And of course for the artisans, not only is the craft village at Russborough House more conductive to creativity and better for business, being part of the artisan community is better for your mental health too. “There is a lot of talk about mental health in the media at the moment, and with the creative industry that is an issue. Artists and artisans are often working from home on their own in sheds and being away from everyone else, and they are completely isolated, but here you have people coming to your door, and you have the support of the other artisans around you.”
Irish Arts Review March 2015
Eleanor Flegg examines Peter Rowen’s Portraits of Irish designer-makers at work, currently on view at Dublin Airport to celebrate ID2015.
Work, in its wider aspect, is the central theme of ‘Design Island’, a photograpic exhibition by Peter Rowen at Dublin Airport. The images show people making things: Philip Cushen teases strands of woll; Ian Walton inspects a watch. Various in their perspectives, the photographs share a sense of concentration. The act of work is an absorbing one. It requires focus.
Rowen’s photographs were taken in workshops and studios around the country; there are 300 in all, printed in large format and strategically placed throughout both Terminal 1 and Terminal 2. The project is part of the programme for Ireland’s Year of Design, ID2015, an initiative of the Design and Crafts Council of Ireland and funded by the Department of Jobs, Enterprise and Innovation, the Department of Foreign Affairs and Trade, and Enterprise Ireland. It’s worth keeping this stream of funding in mind. ID2015 often appears in fancy clothes – it’s a design event after all – but it’s objective is the creation of jobs. In this context, Design Island can be seen as part of the process that supports an industry by creating a narrative around it. And the story, in this instance, is The Elves and the Shoemaker (worthy tradition is boosted by new magic, the rich man gets his shoes, and everyone is rewarded).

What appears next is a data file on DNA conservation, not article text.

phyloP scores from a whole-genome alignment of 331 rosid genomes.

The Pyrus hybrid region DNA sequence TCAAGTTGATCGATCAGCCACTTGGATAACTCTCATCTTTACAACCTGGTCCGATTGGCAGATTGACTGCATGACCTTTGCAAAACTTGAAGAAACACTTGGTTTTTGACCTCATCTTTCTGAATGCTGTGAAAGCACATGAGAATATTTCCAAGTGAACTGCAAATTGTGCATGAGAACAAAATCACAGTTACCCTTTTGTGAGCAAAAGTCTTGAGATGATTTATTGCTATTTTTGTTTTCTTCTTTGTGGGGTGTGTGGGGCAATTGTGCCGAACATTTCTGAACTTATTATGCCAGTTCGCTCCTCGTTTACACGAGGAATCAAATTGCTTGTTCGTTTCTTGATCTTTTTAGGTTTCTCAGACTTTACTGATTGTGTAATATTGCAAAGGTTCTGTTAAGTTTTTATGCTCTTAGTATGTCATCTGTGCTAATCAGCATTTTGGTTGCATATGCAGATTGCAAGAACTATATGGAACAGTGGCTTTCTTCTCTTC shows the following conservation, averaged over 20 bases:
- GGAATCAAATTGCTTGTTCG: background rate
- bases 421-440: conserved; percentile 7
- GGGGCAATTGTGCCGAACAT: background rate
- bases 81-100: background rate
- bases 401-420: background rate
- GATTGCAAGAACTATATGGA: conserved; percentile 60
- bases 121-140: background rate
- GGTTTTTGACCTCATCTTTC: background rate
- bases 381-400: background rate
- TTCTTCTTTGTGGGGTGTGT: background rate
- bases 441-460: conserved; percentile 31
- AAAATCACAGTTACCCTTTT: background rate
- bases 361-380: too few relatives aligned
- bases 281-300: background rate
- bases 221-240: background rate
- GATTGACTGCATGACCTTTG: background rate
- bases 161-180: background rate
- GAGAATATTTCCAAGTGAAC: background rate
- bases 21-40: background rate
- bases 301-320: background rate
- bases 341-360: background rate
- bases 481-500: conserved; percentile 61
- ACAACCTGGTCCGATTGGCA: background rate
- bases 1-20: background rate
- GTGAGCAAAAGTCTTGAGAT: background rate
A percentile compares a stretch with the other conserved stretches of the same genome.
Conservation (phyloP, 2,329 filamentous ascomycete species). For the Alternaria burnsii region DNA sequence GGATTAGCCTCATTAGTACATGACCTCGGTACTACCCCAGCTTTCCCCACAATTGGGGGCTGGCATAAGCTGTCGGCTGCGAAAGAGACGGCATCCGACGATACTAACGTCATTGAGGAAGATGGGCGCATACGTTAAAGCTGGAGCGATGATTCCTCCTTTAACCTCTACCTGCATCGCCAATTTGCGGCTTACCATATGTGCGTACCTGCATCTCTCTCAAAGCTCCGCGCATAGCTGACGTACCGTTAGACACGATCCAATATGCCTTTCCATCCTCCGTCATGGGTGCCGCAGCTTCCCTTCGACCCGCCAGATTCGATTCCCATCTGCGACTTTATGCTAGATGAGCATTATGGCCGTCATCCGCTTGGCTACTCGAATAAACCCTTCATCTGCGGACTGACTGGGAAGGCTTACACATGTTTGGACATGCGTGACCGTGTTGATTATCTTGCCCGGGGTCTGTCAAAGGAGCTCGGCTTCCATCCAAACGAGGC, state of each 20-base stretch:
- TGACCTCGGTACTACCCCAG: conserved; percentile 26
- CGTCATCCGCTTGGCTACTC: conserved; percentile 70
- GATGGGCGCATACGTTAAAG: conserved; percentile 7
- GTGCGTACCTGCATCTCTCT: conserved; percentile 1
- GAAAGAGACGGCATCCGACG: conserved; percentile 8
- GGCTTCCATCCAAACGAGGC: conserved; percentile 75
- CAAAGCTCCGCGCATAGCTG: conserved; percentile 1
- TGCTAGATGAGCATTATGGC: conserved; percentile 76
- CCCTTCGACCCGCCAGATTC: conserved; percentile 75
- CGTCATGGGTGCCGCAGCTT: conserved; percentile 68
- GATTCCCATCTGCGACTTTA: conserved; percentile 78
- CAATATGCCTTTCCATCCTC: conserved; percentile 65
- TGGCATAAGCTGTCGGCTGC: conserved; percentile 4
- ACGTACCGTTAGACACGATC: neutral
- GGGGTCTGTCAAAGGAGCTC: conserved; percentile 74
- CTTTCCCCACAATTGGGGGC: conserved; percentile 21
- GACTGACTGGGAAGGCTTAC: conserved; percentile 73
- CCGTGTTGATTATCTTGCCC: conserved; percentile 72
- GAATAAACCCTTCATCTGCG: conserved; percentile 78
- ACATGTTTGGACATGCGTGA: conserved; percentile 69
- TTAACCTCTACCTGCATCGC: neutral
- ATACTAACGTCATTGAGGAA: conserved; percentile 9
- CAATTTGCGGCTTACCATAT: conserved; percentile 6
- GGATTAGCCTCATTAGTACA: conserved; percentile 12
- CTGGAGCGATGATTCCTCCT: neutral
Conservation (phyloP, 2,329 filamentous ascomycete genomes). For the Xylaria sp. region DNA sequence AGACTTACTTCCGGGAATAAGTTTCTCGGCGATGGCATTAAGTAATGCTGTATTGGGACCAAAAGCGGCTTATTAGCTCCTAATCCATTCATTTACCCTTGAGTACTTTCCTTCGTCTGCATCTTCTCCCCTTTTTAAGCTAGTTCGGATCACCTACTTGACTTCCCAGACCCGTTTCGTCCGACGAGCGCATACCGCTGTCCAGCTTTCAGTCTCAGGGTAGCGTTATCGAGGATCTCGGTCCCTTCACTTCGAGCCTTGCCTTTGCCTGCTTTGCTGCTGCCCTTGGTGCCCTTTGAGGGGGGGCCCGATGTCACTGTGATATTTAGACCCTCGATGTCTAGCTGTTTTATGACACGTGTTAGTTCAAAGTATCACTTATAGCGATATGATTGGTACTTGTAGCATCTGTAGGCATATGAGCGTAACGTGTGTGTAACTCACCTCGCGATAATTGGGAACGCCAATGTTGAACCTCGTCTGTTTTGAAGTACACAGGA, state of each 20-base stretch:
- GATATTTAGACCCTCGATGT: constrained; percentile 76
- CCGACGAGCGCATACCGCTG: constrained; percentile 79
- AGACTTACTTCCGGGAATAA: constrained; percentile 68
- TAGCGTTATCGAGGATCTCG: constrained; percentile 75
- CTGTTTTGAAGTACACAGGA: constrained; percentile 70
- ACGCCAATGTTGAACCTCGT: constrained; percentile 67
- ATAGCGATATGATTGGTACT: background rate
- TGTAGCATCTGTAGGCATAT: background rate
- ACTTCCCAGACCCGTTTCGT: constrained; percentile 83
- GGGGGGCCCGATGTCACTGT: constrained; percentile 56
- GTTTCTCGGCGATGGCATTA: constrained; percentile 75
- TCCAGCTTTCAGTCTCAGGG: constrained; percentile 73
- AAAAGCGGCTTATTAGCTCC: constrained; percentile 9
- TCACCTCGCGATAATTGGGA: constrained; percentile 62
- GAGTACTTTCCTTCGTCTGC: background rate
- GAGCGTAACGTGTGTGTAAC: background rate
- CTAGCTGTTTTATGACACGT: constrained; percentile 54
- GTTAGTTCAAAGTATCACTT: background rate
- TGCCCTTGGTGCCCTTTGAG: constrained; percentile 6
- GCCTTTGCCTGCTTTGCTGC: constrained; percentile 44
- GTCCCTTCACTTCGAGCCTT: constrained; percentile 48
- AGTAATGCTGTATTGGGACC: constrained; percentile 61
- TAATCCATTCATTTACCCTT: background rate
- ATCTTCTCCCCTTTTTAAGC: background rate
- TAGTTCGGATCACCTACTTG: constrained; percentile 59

The subjects were chosen to reveal the length and breadth of design in Ireland. They include large businesses and one-man-shows, famous designers and students, traditional crafts, industrial manufacture, emerging technologies, and disciplines like engineering that are rarely considered under design’s wide umbrella. Some of the images, like those of Cushendale Woollen Mills abd Jerpoint Glass, predate the project. Others have not been seen before. The colour photographs of the original brief are interspersed, at Rowen’s suggestion, with images in black and white. They create a sense of timelessness, reminiscent of David Shaw Smith’s Hands series for RTE which helps to bridge the old and new traditions.
Their placing in Dublin Airport, where they replace Kevin Abosch’s Faces of Ireland (2011), is crucial to their impact. Unlike a white cube gallery, designed to limit exterior stimuli, the airport is a venue laden with baggage. Arrival and departure are emotive concepts. The corridors that facilitate airport travel are liminal spaces; places where weariness or excitement may tear a hole in the defences that we place between ourselves and the world. As advertisers and tourist agencies have long been aware, there are moments in the most ordinary journey when a country may be bought or sold. In 2015, many of the heightened emotions felt at Dublin Airport may be to do with work, or the lack of it, in Ireland. It’s a sensitive topic, and one that is one many people’s minds. ‘ Unemployment is one symptom of the deep imaginative failure of modern society,’ wrote Roger Coleman in the depths of 1980s recession. ‘Before we can put people back to work we have to rethink what we mean by work and how that affects the details of our lives. We have to put creativity, imagination, innovation and invention back to work and back into work, and to do that we have to start somewhere.’ The process of economic recovery requires healing, at some societal level, of what we might imagine our lives to be, and the creation of a positive narrative around work is part of the process. Design Island, is art in the service of a society pulling itself up by its bootstraps.